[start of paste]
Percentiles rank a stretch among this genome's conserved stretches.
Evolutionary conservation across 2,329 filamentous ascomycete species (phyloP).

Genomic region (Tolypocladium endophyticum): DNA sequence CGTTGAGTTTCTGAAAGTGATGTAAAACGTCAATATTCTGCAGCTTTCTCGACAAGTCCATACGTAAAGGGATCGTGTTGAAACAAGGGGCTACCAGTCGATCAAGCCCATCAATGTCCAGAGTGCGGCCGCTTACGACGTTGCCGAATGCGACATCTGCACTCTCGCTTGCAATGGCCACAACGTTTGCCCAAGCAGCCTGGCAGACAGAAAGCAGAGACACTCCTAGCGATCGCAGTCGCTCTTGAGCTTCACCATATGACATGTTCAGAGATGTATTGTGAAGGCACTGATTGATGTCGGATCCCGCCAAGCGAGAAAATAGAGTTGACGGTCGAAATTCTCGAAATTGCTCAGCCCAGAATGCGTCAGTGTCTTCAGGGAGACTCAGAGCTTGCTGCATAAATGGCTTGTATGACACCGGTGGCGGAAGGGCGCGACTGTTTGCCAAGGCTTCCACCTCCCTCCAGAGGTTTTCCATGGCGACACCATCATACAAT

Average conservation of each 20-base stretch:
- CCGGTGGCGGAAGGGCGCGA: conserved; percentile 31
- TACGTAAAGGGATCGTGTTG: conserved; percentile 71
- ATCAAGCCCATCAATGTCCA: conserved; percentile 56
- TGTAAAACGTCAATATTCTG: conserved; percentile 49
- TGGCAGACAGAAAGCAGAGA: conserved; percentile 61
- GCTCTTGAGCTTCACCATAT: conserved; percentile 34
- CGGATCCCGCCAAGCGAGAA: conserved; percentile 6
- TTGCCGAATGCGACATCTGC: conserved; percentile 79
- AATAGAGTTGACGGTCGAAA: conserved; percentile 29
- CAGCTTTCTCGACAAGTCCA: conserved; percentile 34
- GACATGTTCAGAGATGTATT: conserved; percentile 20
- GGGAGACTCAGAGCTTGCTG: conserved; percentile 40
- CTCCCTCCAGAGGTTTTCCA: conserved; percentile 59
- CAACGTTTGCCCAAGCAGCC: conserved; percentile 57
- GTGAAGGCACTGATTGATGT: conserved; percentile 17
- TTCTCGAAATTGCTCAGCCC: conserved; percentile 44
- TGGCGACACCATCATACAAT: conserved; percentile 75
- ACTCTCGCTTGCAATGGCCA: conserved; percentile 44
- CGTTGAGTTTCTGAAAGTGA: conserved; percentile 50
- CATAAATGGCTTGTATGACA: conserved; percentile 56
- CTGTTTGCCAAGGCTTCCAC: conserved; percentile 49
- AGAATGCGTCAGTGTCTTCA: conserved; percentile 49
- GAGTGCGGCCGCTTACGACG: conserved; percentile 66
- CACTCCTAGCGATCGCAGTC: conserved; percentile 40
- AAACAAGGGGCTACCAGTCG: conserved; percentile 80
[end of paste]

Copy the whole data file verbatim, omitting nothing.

Percentiles rank a stretch among this genome's conserved stretches.
Evolutionary conservation across 2,329 filamentous ascomycete species (phyloP).

Genomic region (Tolypocladium endophyticum): DNA sequence CGTTGAGTTTCTGAAAGTGATGTAAAACGTCAATATTCTGCAGCTTTCTCGACAAGTCCATACGTAAAGGGATCGTGTTGAAACAAGGGGCTACCAGTCGATCAAGCCCATCAATGTCCAGAGTGCGGCCGCTTACGACGTTGCCGAATGCGACATCTGCACTCTCGCTTGCAATGGCCACAACGTTTGCCCAAGCAGCCTGGCAGACAGAAAGCAGAGACACTCCTAGCGATCGCAGTCGCTCTTGAGCTTCACCATATGACATGTTCAGAGATGTATTGTGAAGGCACTGATTGATGTCGGATCCCGCCAAGCGAGAAAATAGAGTTGACGGTCGAAATTCTCGAAATTGCTCAGCCCAGAATGCGTCAGTGTCTTCAGGGAGACTCAGAGCTTGCTGCATAAATGGCTTGTATGACACCGGTGGCGGAAGGGCGCGACTGTTTGCCAAGGCTTCCACCTCCCTCCAGAGGTTTTCCATGGCGACACCATCATACAAT

Average conservation of each 20-base stretch:
- CCGGTGGCGGAAGGGCGCGA: conserved; percentile 31
- TACGTAAAGGGATCGTGTTG: conserved; percentile 71
- ATCAAGCCCATCAATGTCCA: conserved; percentile 56
- TGTAAAACGTCAATATTCTG: conserved; percentile 49
- TGGCAGACAGAAAGCAGAGA: conserved; percentile 61
- GCTCTTGAGCTTCACCATAT: conserved; percentile 34
- CGGATCCCGCCAAGCGAGAA: conserved; percentile 6
- TTGCCGAATGCGACATCTGC: conserved; percentile 79
- AATAGAGTTGACGGTCGAAA: conserved; percentile 29
- CAGCTTTCTCGACAAGTCCA: conserved; percentile 34
- GACATGTTCAGAGATGTATT: conserved; percentile 20
- GGGAGACTCAGAGCTTGCTG: conserved; percentile 40
- CTCCCTCCAGAGGTTTTCCA: conserved; percentile 59
- CAACGTTTGCCCAAGCAGCC: conserved; percentile 57
- GTGAAGGCACTGATTGATGT: conserved; percentile 17
- TTCTCGAAATTGCTCAGCCC: conserved; percentile 44
- TGGCGACACCATCATACAAT: conserved; percentile 75
- ACTCTCGCTTGCAATGGCCA: conserved; percentile 44
- CGTTGAGTTTCTGAAAGTGA: conserved; percentile 50
- CATAAATGGCTTGTATGACA: conserved; percentile 56
- CTGTTTGCCAAGGCTTCCAC: conserved; percentile 49
- AGAATGCGTCAGTGTCTTCA: conserved; percentile 49
- GAGTGCGGCCGCTTACGACG: conserved; percentile 66
- CACTCCTAGCGATCGCAGTC: conserved; percentile 40
- AAACAAGGGGCTACCAGTCG: conserved; percentile 80